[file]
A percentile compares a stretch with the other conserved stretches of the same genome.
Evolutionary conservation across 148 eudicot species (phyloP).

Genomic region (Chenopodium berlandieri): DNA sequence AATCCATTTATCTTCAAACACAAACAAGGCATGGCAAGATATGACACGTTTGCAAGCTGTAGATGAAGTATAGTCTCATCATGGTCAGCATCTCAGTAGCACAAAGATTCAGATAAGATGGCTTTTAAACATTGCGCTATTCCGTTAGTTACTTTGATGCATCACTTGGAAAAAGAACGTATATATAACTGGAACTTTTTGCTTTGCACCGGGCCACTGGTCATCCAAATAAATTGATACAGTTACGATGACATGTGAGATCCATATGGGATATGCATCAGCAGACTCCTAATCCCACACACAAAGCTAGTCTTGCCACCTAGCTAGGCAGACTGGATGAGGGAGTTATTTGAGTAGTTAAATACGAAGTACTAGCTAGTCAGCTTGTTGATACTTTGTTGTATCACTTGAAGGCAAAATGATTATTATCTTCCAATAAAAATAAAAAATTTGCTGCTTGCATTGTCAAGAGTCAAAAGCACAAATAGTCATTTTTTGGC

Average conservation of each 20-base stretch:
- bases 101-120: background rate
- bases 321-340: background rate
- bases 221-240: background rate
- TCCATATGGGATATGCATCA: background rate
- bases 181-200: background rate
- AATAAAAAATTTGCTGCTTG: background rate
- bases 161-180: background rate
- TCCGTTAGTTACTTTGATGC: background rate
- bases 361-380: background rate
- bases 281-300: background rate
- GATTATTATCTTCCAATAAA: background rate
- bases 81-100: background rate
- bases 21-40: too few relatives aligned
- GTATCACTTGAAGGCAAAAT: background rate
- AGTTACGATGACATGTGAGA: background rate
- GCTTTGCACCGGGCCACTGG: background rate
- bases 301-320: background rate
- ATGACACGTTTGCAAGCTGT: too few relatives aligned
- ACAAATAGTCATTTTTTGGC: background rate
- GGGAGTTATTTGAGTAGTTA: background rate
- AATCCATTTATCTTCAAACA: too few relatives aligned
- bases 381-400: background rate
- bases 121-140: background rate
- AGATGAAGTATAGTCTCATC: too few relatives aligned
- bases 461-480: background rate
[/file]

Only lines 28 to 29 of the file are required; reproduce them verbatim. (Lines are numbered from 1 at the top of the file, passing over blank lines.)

- AGATGAAGTATAGTCTCATC: too few relatives aligned
- bases 461-480: background rate